planning was vital so that premature actions were not taken on varied

educational decisions, such as reacting to an enrollment decline too

hastily. With regard to the planning assistance received at East Campus

from the Division of Community Colleges, one interviewee mentioned that,

"Increased assistance would have been appreciated greatly, especially in

the interpretation of service area needs determination procedures, and

overall forecasting." A majority of those interviewed suggested that

early retirement incentive programs would have been more attractive if

they were more economically practical.

Most individuals interviewed at West Campus suggested that when

enrollment fluctuated, the equipment-capital outlay budget was scrutinized

first followed by the current expense budget. When the need surfaced to

constrict the West Campus staff no retrenchment of continuing contract

personnel was required. A majority of the respondents felt that this was

a fortunate situation since no retrenchment policy was in existence. A








major situation which was suggested as having allowed the avoidance of

retrenchment, was that since the early-1970's, attempts were made at

West Campus to cover expansion with full-time faculty overload and part-

time faculty. No new full-time faculty were added as suggested by a majority

of the interviewees, this affected morale. Suggested by most persons inter-

viewed was that due to the available flexibility in part-time personnel,

retrenchment was not implemented. Earlier funding status from the state

was viewed as a major ingredient in flexibility, "The sooner the notifica-

tion, the more potential flexibility." Also viewed as significant to

flexibility was the change in hiring standards. As one person expressed,

"Staff needs were viewed from an institutional need, overall ability, and

multi-use staff basis." It was mentioned that to this end, West Campus

had implemented cross-campus faculty assignments which assisted in

covering full-time faculty loads.

A major theme expressed at West Campus was that the campus became

more comprehensive and much more receptive to serving the service area

students. The time/place availability of courses was viewed as having

responded accordingly. Day classes decreased in number while night classes

increased. Career education had grown to approximately 200 centers for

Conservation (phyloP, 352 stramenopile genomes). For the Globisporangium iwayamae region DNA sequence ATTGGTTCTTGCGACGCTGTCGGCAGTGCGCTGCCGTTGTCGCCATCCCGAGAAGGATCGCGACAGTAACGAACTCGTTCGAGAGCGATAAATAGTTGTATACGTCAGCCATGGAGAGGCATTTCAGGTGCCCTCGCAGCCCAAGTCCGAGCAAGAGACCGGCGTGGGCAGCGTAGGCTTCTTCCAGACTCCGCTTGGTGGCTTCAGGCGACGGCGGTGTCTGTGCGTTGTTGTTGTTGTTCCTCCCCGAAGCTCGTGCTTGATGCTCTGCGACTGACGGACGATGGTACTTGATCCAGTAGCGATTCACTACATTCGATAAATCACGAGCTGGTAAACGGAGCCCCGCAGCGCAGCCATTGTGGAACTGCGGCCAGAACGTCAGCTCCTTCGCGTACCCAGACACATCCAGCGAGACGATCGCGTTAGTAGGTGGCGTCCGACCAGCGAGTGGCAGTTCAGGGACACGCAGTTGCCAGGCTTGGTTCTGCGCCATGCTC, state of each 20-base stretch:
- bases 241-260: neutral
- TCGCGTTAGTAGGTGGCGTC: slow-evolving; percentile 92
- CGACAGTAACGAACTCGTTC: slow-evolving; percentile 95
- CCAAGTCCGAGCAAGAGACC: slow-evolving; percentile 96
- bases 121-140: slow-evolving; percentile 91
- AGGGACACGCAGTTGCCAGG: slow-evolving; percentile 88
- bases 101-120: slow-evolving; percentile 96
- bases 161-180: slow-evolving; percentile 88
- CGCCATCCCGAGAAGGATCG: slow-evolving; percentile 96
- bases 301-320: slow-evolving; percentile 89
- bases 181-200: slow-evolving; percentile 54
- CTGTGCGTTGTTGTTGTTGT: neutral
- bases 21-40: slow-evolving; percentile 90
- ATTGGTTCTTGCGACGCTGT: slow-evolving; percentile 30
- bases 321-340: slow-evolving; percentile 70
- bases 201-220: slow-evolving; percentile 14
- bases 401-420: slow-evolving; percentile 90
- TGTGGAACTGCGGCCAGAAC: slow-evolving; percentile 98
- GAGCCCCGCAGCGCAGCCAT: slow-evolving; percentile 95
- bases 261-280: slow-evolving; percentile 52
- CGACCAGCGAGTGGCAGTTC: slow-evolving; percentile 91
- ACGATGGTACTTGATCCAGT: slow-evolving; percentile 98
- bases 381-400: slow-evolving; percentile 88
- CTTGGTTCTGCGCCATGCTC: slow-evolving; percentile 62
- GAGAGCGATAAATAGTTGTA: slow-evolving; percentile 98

varied course offerings off campus. One respondent mentioned that "When

eight or more classes go at one location, the Adult Education Center was

assigned a part-time administrator. These courses generated full-time

equivalent units, utilized 225 part-time faculty per term, and employed 35

part-time administrators per term." Most of the Adult Education Centers

were located in local high schools during the evening hours. Most persons

interviewed at West Campus suggested that the staff recruited aggres-

sively utilizing communication channels to business, industry, agencies,








senior citizens, handicapped, and foreign students in an attempt to

further increase the outreach programming.

Further suggested was that in an attempt to provide the needed

services to students once they had enrolled, the implementation of the

Goals Inventory and Retention Study were viewed positively. Also viewed

vital to the students were the financial aid packages that were made avail-

able. A number of respondents suggested that a human resource seminar

was implemented so that students could better understand what West

Campus provided, and that they received what they expected. Further,

it was suggested that the student personnel Service area increased in-

service to the staff and faculty regarding student goals, retention, and

image building. Other in-service activities were suggested for the oc-

cupational program directors with a goal of improved communication

processes with potential students and employers. This was viewed as

building better bridges with those individuals that hired graduates.

A majority of the interviewees felt that early retirement

incentive programs would have been more attractive if they were

more economically practical. The suggested ratio of part-time faculty

to full-time faculty was approximately 20% part-time to 80% full-time,

or 15% of the operating budget. This was derived via the following

rationale. Assume a budget of $15 million, with an average salary

allocation of 80% or $12 million. If 15% of the $15 million budget

is $2.25 million and the total staff allocation is $12 million, then

the part-time allocation of $2.25 million was actually 18% or a ratio

of part-time to full-time expenditures of approximately 1:4 or 20%

part-time to 80% full-time.









Summary: College B

Prior to the enrollment decline at College B, explosive enroll-

ment growth had been the pattern. When the enrollment decline occurred

the attitude among the college personnel was that the enrollment was